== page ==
by Chris Woodford. Last updated: November 6, 2016.
If you're unlucky enough to be caught in a storm at sea,
there's nothing more reassuring than the friendly wink from a nearby lighthouse.
But have you ever stopped to think how that light can travel so far across
the ocean? It's largely down to lenses—amazing, curved, Fresnel lenses (pronounced "Fre-nel," with a silent "s") that concentrate light into a super-powerful beam. Let's take a closer look
at how they work!
Photo: If you see a light shining through a piece of
glass or plastic
with this weird pattern of concentric circles on its surface, you can be sure you're looking at a Fresnel lens.
How does a lighthouse work?
A lighthouse uses similar science to a telescope, but works in
exactly the opposite way—with the help of a Fresnel lens. The glass lenses in a telescope refract (bend) light rays from distant objects so they seem to be much nearer. But in a lighthouse,
the Fresnel lens wrapped around the lamp concentrates the light rays into a
powerful and parallel beam so people can see it, with just a naked
eye, as far as 30 km (about 20 miles) away or more!
Three cunning tricks make this possible:
- Lighthouses use amazingly powerful xenon lamps (a little
bit like neon lamps) that
are hundreds of thousands of times brighter than the lamps in your
- They mount their lamps in towers high above the sea level, which makes
them visible roughly five times further away.
- They use
specially shaped lenses and prisms to concentrate their light into a
In theory, you could make a lighthouse beam with just an
ordinary glass lens, but it would need to be enormous and heavy
and that would make it incredibly expensive and quite impractical. That's why lighthouses use
hollow, lightweight Fresnel lenses, which have a very
distinctive "stepped" surface that bends the light as much as a
thick, heavy glass lens. They're named for Augustin-Jean Fresnel, (1788–1827), the French physicist
who pioneered them in the early 19th century. Car headlamps use Fresnel lenses molded from plastic
in much the same way.
Look closely at a lighthouse and you'll see the Fresnel lens surrounding the lamp. The concentric rings are actually "steps" (thick ridges) in the lens surface. Each step bends the light slightly more than the one beneath it, so the light rays all emerge in a perfect, parallel beam that travels many kilometers/miles across the ocean.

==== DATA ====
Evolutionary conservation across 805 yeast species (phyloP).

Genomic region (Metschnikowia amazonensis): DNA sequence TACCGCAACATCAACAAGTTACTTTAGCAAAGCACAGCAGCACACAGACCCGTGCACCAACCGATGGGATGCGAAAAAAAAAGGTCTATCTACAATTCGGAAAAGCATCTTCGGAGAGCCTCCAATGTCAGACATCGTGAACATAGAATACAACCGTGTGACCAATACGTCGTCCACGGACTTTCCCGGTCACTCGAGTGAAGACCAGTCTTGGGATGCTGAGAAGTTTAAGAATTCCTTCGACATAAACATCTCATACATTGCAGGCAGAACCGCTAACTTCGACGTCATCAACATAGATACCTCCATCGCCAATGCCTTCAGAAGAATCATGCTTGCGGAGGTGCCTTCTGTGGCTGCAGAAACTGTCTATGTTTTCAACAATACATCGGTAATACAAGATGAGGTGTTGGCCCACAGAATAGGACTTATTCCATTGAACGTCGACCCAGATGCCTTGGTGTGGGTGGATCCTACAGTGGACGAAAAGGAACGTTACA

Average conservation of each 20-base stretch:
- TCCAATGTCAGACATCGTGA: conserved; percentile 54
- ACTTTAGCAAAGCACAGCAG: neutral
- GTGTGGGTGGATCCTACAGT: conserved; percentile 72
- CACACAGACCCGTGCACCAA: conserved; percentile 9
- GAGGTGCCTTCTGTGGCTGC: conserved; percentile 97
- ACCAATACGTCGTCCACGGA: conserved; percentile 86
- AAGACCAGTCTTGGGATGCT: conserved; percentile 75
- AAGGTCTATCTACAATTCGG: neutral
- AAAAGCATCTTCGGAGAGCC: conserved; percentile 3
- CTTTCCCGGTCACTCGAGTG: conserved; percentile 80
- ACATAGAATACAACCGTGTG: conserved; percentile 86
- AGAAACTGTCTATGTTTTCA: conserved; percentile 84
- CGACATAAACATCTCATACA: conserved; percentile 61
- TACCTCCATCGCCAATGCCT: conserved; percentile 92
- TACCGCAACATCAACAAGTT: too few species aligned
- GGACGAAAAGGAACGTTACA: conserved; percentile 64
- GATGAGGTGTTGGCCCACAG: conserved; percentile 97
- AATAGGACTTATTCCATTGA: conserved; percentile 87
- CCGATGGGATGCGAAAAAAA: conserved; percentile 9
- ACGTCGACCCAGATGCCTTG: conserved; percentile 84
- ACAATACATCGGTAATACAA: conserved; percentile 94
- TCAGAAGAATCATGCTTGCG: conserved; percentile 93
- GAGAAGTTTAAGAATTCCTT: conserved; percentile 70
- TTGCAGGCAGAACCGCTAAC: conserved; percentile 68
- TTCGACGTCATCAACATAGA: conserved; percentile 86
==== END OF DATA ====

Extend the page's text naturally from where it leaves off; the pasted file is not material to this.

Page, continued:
The lamp in this particular lighthouse rotates so it sweeps across a much greater area of the sea. The rotation also means the light seems to flash every 10 seconds when you're far away from it. That makes the lamp much more noticeable and, because different lighthouses flash at different rates, sailors can time the flashes to figure out which lighthouse they're looking at and where they are.
Photos: The Fresnel lens at Anvil Point lighthouse near Swanage in Dorset, England, which was originally built in 1881 and fully automated over a century later in 1991.
It's hard to get close enough to the Fresnel lens in a lighthouse to see exactly what it's like, but if you're near a science museum you might just be lucky—they sometimes have old Fresnel lenses on show. Here are some photos I took of the working Fresnel lens at Think Tank, the science museum in Birmingham, England. Note how there is a Fresnel lens on each side of the lamp (making eight in total) with prisms (curved chunks of glass) mounted above and below the lens to pull in light rays that deviate further from the central axis, making an even brighter beam.
Photos: The Fresnel lens exhibit at Think Tank, the science museum in Birmingham, England. The silvery thing at the bottom is the electric turntable that makes the whole lamp and lens assembly rotate very slowly.